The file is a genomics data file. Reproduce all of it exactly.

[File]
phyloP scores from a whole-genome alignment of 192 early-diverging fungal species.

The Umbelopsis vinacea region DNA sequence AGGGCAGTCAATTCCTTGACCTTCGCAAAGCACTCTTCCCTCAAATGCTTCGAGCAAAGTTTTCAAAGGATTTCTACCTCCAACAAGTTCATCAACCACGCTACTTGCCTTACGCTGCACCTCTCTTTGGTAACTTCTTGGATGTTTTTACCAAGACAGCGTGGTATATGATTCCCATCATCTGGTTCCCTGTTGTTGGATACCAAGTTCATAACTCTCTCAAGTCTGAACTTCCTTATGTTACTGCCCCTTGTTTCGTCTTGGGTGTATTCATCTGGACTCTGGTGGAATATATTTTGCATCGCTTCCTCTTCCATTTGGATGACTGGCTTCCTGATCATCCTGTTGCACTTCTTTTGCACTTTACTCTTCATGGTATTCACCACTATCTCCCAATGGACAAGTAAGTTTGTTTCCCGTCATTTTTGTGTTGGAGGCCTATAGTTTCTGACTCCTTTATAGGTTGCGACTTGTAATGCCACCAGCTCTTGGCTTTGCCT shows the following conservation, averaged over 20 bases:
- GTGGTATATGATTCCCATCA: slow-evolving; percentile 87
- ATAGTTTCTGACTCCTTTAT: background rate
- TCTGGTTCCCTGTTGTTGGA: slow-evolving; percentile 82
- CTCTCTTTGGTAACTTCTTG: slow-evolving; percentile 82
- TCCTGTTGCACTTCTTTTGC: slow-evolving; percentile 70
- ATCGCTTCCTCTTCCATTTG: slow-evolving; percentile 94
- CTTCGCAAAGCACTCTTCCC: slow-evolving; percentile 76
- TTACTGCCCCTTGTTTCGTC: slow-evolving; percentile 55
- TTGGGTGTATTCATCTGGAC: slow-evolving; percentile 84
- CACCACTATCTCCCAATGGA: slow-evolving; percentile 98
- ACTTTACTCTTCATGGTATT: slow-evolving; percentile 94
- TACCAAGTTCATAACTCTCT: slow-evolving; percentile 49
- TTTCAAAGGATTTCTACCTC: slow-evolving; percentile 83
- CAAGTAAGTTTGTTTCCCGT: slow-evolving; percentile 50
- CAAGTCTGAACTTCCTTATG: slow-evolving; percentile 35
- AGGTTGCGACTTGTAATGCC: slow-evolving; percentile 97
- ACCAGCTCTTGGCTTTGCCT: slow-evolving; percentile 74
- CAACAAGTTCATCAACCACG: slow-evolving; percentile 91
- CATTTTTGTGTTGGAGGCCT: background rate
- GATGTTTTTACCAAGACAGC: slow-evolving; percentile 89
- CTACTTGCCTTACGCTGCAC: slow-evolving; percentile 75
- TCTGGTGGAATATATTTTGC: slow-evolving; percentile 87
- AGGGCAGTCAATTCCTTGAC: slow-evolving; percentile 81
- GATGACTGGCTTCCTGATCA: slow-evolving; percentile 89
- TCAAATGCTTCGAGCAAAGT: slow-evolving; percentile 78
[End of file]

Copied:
phyloP scores from a whole-genome alignment of 192 early-diverging fungal species.

The Umbelopsis vinacea region DNA sequence AGGGCAGTCAATTCCTTGACCTTCGCAAAGCACTCTTCCCTCAAATGCTTCGAGCAAAGTTTTCAAAGGATTTCTACCTCCAACAAGTTCATCAACCACGCTACTTGCCTTACGCTGCACCTCTCTTTGGTAACTTCTTGGATGTTTTTACCAAGACAGCGTGGTATATGATTCCCATCATCTGGTTCCCTGTTGTTGGATACCAAGTTCATAACTCTCTCAAGTCTGAACTTCCTTATGTTACTGCCCCTTGTTTCGTCTTGGGTGTATTCATCTGGACTCTGGTGGAATATATTTTGCATCGCTTCCTCTTCCATTTGGATGACTGGCTTCCTGATCATCCTGTTGCACTTCTTTTGCACTTTACTCTTCATGGTATTCACCACTATCTCCCAATGGACAAGTAAGTTTGTTTCCCGTCATTTTTGTGTTGGAGGCCTATAGTTTCTGACTCCTTTATAGGTTGCGACTTGTAATGCCACCAGCTCTTGGCTTTGCCT shows the following conservation, averaged over 20 bases:
- GTGGTATATGATTCCCATCA: slow-evolving; percentile 87
- ATAGTTTCTGACTCCTTTAT: background rate
- TCTGGTTCCCTGTTGTTGGA: slow-evolving; percentile 82
- CTCTCTTTGGTAACTTCTTG: slow-evolving; percentile 82
- TCCTGTTGCACTTCTTTTGC: slow-evolving; percentile 70
- ATCGCTTCCTCTTCCATTTG: slow-evolving; percentile 94
- CTTCGCAAAGCACTCTTCCC: slow-evolving; percentile 76
- TTACTGCCCCTTGTTTCGTC: slow-evolving; percentile 55
- TTGGGTGTATTCATCTGGAC: slow-evolving; percentile 84
- CACCACTATCTCCCAATGGA: slow-evolving; percentile 98
- ACTTTACTCTTCATGGTATT: slow-evolving; percentile 94
- TACCAAGTTCATAACTCTCT: slow-evolving; percentile 49
- TTTCAAAGGATTTCTACCTC: slow-evolving; percentile 83
- CAAGTAAGTTTGTTTCCCGT: slow-evolving; percentile 50
- CAAGTCTGAACTTCCTTATG: slow-evolving; percentile 35
- AGGTTGCGACTTGTAATGCC: slow-evolving; percentile 97
- ACCAGCTCTTGGCTTTGCCT: slow-evolving; percentile 74
- CAACAAGTTCATCAACCACG: slow-evolving; percentile 91
- CATTTTTGTGTTGGAGGCCT: background rate
- GATGTTTTTACCAAGACAGC: slow-evolving; percentile 89
- CTACTTGCCTTACGCTGCAC: slow-evolving; percentile 75
- TCTGGTGGAATATATTTTGC: slow-evolving; percentile 87
- AGGGCAGTCAATTCCTTGAC: slow-evolving; percentile 81
- GATGACTGGCTTCCTGATCA: slow-evolving; percentile 89
- TCAAATGCTTCGAGCAAAGT: slow-evolving; percentile 78